Mankind’s Excuse – We Just Never Understood


James Robert Deal © May 3, 2020
In the style of a Southern Black Spiritual


  1. Some day the Lord will come. That’s what the good book has said, and

He’ be punish’ the wicked and rewardin’ the good.

And most of those remaining will be wishing they was dead.

Ashamed that they’d failed to do unto others.

They’ll be makin’ up excuses. They’ll be   makin’ up excuses.

They’ll be making up excuses, sayin’ – “We just never understood.”


  1. There was a wise man down here. He was teaching his truth.

Matthew wrote his words down. Unfortunately they were later burnt.

Mark who spoke a different language, but doin’ the best he could.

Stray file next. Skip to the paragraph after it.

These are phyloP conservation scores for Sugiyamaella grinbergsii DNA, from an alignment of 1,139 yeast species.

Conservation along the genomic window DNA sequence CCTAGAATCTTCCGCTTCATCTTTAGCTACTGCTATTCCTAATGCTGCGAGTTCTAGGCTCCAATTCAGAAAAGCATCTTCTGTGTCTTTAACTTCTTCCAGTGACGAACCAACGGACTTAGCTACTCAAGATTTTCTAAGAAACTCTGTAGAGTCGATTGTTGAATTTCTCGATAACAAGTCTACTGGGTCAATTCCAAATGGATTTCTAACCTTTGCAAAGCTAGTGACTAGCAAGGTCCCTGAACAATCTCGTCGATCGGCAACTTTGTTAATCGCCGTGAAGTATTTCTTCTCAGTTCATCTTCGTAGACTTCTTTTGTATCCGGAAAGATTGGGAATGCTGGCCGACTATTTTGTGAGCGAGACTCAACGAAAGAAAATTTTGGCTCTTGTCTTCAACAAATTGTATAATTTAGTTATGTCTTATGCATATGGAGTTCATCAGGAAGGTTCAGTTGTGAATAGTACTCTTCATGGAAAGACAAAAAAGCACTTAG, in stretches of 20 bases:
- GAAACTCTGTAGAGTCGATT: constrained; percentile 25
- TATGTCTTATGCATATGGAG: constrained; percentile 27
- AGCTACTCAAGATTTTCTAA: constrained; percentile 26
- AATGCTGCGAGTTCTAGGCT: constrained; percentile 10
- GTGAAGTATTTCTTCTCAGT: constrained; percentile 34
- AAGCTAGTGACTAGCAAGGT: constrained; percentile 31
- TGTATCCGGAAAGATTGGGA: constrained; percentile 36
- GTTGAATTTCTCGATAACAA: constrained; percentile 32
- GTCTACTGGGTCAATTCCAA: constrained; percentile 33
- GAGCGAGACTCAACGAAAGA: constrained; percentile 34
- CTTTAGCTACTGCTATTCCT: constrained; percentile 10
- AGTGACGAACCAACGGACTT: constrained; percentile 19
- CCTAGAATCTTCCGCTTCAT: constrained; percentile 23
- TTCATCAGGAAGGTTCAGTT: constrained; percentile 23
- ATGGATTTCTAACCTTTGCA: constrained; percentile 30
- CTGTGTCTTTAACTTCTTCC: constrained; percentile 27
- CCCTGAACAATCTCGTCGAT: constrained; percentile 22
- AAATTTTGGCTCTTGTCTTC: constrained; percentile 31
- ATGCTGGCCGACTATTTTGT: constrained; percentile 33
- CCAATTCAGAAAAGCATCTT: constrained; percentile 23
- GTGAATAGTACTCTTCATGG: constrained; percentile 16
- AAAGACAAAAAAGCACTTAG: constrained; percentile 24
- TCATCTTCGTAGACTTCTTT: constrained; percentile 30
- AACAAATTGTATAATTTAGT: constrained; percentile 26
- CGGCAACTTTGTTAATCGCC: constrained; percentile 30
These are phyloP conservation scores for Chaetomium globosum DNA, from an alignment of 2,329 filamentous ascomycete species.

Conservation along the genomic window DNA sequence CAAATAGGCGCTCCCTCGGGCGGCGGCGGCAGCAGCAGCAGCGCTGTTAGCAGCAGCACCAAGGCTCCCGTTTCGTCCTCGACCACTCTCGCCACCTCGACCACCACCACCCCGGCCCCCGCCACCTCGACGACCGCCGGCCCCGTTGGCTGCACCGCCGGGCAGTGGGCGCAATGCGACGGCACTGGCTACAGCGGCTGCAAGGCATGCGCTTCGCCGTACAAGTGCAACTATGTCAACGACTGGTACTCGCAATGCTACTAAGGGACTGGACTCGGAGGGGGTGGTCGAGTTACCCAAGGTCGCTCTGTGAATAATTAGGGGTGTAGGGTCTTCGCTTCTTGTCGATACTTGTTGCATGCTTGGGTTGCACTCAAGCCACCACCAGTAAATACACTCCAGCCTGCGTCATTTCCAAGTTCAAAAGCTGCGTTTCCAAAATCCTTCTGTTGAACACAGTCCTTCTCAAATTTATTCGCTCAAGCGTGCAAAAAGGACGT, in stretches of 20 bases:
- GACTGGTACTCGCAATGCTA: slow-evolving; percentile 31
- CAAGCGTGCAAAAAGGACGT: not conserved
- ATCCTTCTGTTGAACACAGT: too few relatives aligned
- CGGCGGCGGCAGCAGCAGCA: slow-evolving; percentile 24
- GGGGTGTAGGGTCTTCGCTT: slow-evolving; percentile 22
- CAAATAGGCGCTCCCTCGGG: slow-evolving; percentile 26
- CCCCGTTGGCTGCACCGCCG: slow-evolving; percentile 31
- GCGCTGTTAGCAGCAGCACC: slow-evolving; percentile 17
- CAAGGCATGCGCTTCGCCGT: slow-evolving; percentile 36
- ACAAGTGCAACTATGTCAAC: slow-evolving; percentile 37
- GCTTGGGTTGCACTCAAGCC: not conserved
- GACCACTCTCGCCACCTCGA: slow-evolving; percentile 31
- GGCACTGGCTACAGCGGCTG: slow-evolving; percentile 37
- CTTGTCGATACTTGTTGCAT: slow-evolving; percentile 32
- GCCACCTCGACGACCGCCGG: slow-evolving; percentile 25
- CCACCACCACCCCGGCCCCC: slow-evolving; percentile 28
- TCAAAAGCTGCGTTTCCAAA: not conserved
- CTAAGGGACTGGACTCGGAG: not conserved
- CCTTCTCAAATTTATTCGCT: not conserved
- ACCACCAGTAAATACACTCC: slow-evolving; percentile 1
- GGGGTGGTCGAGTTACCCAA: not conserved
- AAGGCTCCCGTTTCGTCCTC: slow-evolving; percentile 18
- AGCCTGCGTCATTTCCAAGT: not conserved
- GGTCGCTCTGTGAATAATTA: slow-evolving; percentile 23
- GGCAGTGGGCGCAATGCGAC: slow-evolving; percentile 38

Mark who never even met him, wrote again third-hand.

And so it ain’t no surprise.  And so it ain’t no surprise.

And so it ain’t no great big surprise. He wrote it down half wrong.


  1. You sent us other prophets. You sent us messiahs and priestesses.

Why, the one who came last year SHE won, A Nobel prize for peace!

But they all are speakin’ esoteric languages  that we don’t understand.

They are specialists too narrow to teach the overview.

And so it ain’t no surprise,  And so it ain’t no surprise.

And so it ain’t no great big surprise. We still don’t understand.


  1. But there be some of us that’s trying to do your will.

And so we think we have some right to ask one question still.

Lord, Lord, Lord, Lord, with all due respect, Lord.

Lord, if it was all so important – that we understand,

Lord if it was all so important, – why didn’t you make it clear?


  1. But there be some of us that’s trying to do your will.

And so we would presume to make one final request.

Lord, Lord, Lord, Lord, with all due respect.